The society has been polarized to the extent that all the crimes are likely to be blamed on the Arab gangs. The politicians have not been left behind in this game of blaming the people from Middle East for almost everything. Government reports have associated increased immigration with increase in crimes. This has directly claiming that immigrants are responsible for the increased criminal activities in the country. Information on which such reports are written should be properly researched to avoid labeling immigrants criminals unnecessarily. It should also be noted that when such reports are released they tend to trigger tension between the indigenous and the immigrant. There have been cases where high profile politicians have aired negative sentiments towards the immigrants in order to get support from people.

There have been reported cases where government officials have given false information on issues concerning immigrants. For instance one time an Australian naval frigate shot and sunk a boat which had 223 asylum seekers. The minister in charge of defense and the prime minister at that time gave false information about the sinking of the boat (Poynting, Noble, Tabar & Collins, 2004).

Problems associated with ethnic descriptor ‘of Middle Eastern Appearance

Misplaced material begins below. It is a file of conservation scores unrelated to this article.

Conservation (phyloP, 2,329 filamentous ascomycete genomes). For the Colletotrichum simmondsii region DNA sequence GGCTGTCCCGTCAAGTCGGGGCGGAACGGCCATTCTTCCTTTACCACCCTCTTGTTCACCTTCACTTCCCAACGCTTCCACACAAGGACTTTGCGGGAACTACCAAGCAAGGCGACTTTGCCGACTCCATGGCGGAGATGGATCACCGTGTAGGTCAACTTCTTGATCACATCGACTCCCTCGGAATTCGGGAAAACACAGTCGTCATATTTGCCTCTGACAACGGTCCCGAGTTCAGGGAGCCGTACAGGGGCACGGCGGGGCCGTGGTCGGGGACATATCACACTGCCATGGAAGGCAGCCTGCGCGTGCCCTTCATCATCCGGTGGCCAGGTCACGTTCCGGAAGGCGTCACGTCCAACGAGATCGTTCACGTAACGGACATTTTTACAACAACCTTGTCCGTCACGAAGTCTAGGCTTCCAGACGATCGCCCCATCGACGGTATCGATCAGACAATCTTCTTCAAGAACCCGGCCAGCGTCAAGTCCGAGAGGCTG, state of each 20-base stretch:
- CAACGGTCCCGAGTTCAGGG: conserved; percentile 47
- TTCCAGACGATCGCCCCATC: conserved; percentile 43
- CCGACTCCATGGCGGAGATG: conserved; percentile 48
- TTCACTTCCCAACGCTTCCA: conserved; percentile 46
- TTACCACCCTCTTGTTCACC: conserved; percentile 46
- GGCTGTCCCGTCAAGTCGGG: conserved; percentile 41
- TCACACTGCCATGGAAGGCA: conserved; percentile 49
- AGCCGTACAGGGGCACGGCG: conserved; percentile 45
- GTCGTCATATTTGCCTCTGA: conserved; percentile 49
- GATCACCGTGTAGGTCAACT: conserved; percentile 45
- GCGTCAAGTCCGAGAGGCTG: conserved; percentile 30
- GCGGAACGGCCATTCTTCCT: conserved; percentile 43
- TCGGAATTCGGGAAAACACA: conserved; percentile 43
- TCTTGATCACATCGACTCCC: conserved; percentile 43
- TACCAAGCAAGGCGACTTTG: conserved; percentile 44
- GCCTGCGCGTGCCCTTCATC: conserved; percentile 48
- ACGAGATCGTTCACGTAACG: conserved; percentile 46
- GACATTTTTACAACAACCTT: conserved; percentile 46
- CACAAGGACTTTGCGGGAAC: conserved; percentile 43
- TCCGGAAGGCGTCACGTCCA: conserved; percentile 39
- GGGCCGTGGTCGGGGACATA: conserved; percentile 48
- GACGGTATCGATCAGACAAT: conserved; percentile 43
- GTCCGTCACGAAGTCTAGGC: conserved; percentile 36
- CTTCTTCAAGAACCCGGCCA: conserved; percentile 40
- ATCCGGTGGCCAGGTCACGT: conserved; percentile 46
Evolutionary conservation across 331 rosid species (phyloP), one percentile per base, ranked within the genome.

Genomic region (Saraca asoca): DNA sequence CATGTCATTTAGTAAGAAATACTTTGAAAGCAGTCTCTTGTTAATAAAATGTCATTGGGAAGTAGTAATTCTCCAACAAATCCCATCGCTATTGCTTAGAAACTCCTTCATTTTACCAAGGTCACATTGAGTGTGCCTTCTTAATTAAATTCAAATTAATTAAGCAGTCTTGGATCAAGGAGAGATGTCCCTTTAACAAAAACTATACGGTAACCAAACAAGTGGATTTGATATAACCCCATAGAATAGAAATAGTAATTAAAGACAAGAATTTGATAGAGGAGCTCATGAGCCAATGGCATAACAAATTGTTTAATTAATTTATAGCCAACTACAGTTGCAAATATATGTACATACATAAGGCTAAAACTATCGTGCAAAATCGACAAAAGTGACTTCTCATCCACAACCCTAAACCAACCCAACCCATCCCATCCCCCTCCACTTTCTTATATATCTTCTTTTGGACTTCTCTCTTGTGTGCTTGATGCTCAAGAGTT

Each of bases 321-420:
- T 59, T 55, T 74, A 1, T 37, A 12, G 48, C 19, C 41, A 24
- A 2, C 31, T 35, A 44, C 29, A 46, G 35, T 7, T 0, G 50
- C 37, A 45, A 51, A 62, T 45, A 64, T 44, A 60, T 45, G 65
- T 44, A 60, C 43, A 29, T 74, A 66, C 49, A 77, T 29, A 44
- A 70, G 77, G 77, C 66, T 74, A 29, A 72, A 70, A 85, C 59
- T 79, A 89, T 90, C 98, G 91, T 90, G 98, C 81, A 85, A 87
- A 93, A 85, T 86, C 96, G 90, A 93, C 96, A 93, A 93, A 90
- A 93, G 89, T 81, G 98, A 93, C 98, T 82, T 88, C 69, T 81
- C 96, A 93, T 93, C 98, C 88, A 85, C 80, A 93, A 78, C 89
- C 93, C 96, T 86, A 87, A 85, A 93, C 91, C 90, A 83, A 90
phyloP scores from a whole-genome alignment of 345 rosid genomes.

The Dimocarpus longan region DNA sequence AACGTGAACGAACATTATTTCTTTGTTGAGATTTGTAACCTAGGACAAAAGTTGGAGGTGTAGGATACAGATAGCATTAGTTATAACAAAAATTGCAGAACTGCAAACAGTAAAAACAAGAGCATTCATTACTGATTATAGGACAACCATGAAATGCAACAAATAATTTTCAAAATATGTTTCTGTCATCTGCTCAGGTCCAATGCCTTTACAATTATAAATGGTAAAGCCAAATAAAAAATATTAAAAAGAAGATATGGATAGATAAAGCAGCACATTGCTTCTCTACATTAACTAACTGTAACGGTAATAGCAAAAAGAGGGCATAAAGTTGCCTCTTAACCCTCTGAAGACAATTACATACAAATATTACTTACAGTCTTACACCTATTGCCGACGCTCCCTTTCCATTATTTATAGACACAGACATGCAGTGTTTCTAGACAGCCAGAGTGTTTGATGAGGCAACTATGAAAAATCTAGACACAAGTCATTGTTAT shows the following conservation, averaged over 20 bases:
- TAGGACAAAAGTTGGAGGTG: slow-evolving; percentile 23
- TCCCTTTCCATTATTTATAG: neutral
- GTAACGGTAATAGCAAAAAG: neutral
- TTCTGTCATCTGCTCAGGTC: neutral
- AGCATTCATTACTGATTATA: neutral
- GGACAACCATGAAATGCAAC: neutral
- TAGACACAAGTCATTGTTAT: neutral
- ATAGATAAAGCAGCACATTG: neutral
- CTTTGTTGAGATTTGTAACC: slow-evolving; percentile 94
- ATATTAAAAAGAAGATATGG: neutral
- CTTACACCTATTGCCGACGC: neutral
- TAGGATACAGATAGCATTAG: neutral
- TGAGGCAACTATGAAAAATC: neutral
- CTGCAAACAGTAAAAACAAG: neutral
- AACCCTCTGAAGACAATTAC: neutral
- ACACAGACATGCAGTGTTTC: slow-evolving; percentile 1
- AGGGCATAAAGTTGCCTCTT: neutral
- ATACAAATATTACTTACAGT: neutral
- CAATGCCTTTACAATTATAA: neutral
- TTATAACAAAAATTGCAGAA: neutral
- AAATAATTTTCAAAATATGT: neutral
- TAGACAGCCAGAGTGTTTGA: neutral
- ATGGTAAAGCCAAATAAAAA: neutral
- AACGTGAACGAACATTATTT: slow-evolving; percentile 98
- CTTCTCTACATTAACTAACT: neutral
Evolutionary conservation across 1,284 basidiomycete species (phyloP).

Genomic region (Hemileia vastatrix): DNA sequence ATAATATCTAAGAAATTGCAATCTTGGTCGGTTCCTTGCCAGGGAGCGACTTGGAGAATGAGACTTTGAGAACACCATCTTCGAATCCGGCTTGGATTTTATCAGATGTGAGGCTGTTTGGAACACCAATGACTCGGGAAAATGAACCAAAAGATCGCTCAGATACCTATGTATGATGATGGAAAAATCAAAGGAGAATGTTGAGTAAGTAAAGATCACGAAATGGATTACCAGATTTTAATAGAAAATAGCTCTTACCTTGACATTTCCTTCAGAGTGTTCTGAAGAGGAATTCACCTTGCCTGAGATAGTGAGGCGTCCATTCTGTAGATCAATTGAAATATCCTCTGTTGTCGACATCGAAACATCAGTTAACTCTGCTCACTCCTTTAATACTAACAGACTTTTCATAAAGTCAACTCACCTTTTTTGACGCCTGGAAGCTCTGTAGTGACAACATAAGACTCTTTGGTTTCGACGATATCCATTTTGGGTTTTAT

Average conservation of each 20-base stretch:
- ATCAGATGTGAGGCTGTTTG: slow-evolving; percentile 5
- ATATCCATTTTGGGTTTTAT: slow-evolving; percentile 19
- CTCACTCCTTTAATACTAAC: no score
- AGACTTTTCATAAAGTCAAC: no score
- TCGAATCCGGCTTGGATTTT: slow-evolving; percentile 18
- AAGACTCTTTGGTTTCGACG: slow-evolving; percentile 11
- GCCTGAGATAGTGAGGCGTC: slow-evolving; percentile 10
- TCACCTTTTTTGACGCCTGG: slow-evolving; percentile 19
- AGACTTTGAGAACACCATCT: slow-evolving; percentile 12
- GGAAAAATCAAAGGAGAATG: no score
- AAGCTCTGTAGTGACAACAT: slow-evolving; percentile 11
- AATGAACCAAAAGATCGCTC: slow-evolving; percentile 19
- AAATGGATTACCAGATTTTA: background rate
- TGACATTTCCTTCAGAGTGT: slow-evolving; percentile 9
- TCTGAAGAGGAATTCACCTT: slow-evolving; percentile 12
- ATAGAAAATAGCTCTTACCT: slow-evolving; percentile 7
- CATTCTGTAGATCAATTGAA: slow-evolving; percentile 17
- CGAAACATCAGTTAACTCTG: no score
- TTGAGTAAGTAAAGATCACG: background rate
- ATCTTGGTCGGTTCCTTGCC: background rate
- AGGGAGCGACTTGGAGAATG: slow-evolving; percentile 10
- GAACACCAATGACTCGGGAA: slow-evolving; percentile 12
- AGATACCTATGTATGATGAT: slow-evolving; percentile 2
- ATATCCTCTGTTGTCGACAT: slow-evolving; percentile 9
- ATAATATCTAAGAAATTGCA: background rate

There are many challenges that people from Middle East face as a result of the kind of coverage that they are given. The first and greatest challenge is discrimination of these people from Middle East. Anyone who appears to come from Middle East is discriminated. The Committee on Discrimination against Arab Australians (CDAAA) generated a report on cases of harassment and violence on Arabs in Australia especially the Arab Muslims (Cunneen, Frasern & Tomsen, 1997, p. 79). In the report it is argued that the fact that a few crimes were committed in Bankstow for the last six years does not mean that people in south west Sidney are all gangs. Crimes are committed every where in the world and crimes committed at Bankstow are just but a small fraction of the crimes committed everyday.

The kind of public light on which people with Middle Eastern appearance have been cast in has little development opportunities for minorities. This is because they only operate in less developed towns. Due to discrimination they may not be willing to interact with people in developed towns lest they be discriminated. They prefer to stay where they feel comfortable and where they have freedom. Such kind of personal restraints reduces the opportunities of such a person living better life standards (Collins, 2005 p. 58).